Expression of SLC36A2 and SLC6A20 in adult human kidney. (A) Immunofluorescence of SLC36A2 (green) revealed colocalization (yellow) with the proximal tubule marker Lotus teragonolobus agglutinin (LTA; red) on the apical membrane of the S1 segment of proximal tubules. Arrows indicate SLC36A2 expression in the S1 segment of a proximal tubule close to the glomerulus (g). (B) Immunofluorescence of SLC6A20 (green) revealed colocalization (yellow) with LTA (red) on the apical membrane of the S2-S3 segment of proximal tubules. Arrow indicates SLC6A20 expression in the S3 segment of a proximal tubule. (C) Colocalization was not observed in sections stained for both SLC36A2 (green) and SLC6A20 (red). Negative controls for A, B, and C showed no staining (data not shown). Original magnification, ×40. Scale bars: 30 μm.
In order to explain the urinary phenotypes of IG and HG, we have identified mutations in several amino acid transporters that are known to be involved in the reabsorption of proline and glycine in the kidney (20). The major gene involved in IG and HG is the common imino acid and glycine transporter SLC36A2. We identified 2 mutant alleles, one of which completely (IVS1+1G→A) and the other partially (G87V) abolished its activity. The SNP T199M in SLC6A20 was observed in 6 of the 7 independent pedigrees and almost completely inactivated SLC6A20 in an in vitro model. In the putative glycine transporter SLC6A18, mutations G79S and G496R abolished surface expression, while the SNP Y319X introduced a stop codon. We have excluded the previously suggested candidate amino acid transporter SLC36A1 (22) and instead demonstrated a central causative role for SLC36A2 as well as SLC6A20. The contributions of SLC6A18 and SLC6A19 are discussed below.
The complex genetics of IG and HG is illuminated by examination of specific pedigrees presented in Table 1. Inheritance of 2 SLC36A2-null alleles (IVS1+1G→A) in individual 7.6 was the only example of the 7 cases of IG explained by a simple autosomal recessive model. In the remaining 6 cases of IG, reduced activity of SLC36A2 due to homozygous G87V mutations was present, but additional haploinsufficiency of the proline transporter SLC6A20 due to the T199M allele was observed in subjects 1.3, 1.4, 2.3, 2.4, and 3.3. The combination of single alleles of SLC36A2 G87V and SLC6A20 T199M (individuals 1.2, 2.2, and 3.1) was not sufficient to cause IG. Thus, the genetic model consistent with the observed pattern of inheritance associated with the SLC36A2 G87V mutation is classical semidominant inheritance, albeit with additional contributions from modifier loci. Heterozygosity of the null mutation SLC36A2 IVS1+1G→A resulted in HG, as seen in 7.1, 7.2, 7.4, and 7.5. Partial inactivation of SLC36A2 due to the G87V mutation alone also caused HG in all but 1 (subject 1.1) of the 8 heterozygotes. In 6 of the 7 SLC36A2 G87V heterozygotes with HG (subjects 1.2, 2.2, 3.1, 3.2, 4.2, and 5.3), additional inactivating mutations in SLC6A18 (G79S, Y319X) were found.
Neonates frequently exhibit “physiological” IG, which disappears after “maturation” of kidney function (11, 40, 41). This developmental IG has been attributed to a delay in the expression of transporters (42), which we now propose to involve reduced function of the common transporter SLC36A2 combined with the specific imino acid transporter SLC6A20 and the putative glycine transporter SLC6A18. In the pedigrees we studied, most cases of IG detected at birth persisted to adulthood, but in 2 subjects (nos. 5.3 and 6.4), it resolved to HG or normality. The genotypes in subjects 5.3 and 6.4 would lead to partial loss of proline and glycine transport capacity that would result in IG at birth, but maturation of the remaining intact transporters would compensate in adulthood (Table 1).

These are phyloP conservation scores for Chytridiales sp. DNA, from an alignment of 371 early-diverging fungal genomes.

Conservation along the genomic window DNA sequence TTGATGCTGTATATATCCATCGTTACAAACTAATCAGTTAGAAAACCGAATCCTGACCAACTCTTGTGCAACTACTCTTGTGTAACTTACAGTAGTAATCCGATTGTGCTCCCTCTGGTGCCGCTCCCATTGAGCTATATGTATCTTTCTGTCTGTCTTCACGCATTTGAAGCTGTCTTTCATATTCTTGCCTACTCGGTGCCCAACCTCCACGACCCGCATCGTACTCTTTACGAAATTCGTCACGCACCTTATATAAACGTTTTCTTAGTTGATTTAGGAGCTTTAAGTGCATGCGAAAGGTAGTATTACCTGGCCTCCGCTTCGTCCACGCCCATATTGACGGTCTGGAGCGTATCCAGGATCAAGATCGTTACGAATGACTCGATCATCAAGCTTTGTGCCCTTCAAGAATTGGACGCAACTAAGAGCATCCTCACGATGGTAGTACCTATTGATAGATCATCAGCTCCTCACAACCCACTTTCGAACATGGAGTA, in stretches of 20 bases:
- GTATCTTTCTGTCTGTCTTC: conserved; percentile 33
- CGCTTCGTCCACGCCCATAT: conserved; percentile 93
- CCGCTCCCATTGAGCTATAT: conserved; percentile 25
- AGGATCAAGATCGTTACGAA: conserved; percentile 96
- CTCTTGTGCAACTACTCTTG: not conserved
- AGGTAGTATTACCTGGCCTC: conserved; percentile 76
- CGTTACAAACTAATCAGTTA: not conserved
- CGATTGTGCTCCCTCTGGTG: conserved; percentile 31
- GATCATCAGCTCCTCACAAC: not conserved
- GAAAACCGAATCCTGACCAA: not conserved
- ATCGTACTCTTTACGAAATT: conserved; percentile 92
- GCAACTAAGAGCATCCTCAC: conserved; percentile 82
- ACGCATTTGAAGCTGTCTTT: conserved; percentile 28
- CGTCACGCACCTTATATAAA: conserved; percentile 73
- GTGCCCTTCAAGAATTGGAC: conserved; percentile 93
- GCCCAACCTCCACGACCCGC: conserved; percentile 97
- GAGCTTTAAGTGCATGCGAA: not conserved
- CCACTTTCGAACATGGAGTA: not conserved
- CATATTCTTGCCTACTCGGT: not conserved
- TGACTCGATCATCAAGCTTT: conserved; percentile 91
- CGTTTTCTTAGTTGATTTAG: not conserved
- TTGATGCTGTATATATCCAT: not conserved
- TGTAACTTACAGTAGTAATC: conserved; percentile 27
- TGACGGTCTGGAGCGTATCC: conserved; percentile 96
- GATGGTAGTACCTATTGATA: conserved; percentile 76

Homozygosity of the SLC6A20 T199M SNP alone did not result in prolinuria or IG (see subject 6.2), suggesting that the bulk of proline reabsorption is carried out by SLC36A2, the major gene involved in IG. In contrast to the impaired glycine transport and hypertension observed in the SLC6A18 nullizygous mouse model (26), the presence of homozygous stop codons in SLC6A18 in subject 5.2 did not result in HG in the absence of other mutations. This result together with the high frequency of the Y319X allele in the normal population suggests a minor role for this transporter in glycine transport in the human kidney. Genotype/phenotype comparison in family 7, however, suggested that the SLC6A18 Y319X (and G496R) alleles are associated with increased urinary glycine levels (Table 1 and Supplemental Table 1). Our results are consistent with physiological data suggesting the presence of 4 different transporters for proline and glycine in the kidney, namely the common transporter SLC36A2, the specific proline transporter SLC6A20, the specific glycine transporter SLC6A18, and the general neutral amino acid transporter SLC6A19, which is affected in Hartnup disorder (20). At this stage, we cannot exclude the possibility that SLC6A18 is a nonfunctional transporter in humans and that another glycine-specific transporter might harbor mutations in IG or HG. However, because SLC36A2 is the major allele affected in the 2 disorders, the role of such a putative transporter would be a modifying one.
Neonatal screening studies report the frequency of IG to be around 1:10,000 (11, 41, 43–45), with one exception reporting a higher frequency of 1:1,200 (11). An accurate estimate of IG frequency in adult populations has not been made, but approximately 40% of neonatal IG disappears over the first year of life (11). This suggests an adult frequency of about 1:20,000, similar to that of other rare disorders. The SLC36A2 G87V allele was detected in all 3 French-Canadian pedigrees (nos. 1–3) and Australian pedigrees (nos. 4 and 5). The observed frequency of the SLC36A2 G87V allele, which did not cause IG in homozygotes, was 0.012. Under random mating, it is expected to occur in the homozygous state at a frequency of 0.00014 (1:6,900). This allele only caused IG together with haploinsufficiency of the SLC6A20 T199M allele present mainly in European populations (frequency, 0.075). This variant of IG would thus occur with a combined frequency of 1.08 × 10–5 (1:92,600). The SLC36A2 IVS1+1G→A allele occurred at a frequency of 0.004. Homozygosity for this rare allele would be expected at a frequency of 1.6 × 10–5 (1:62,500).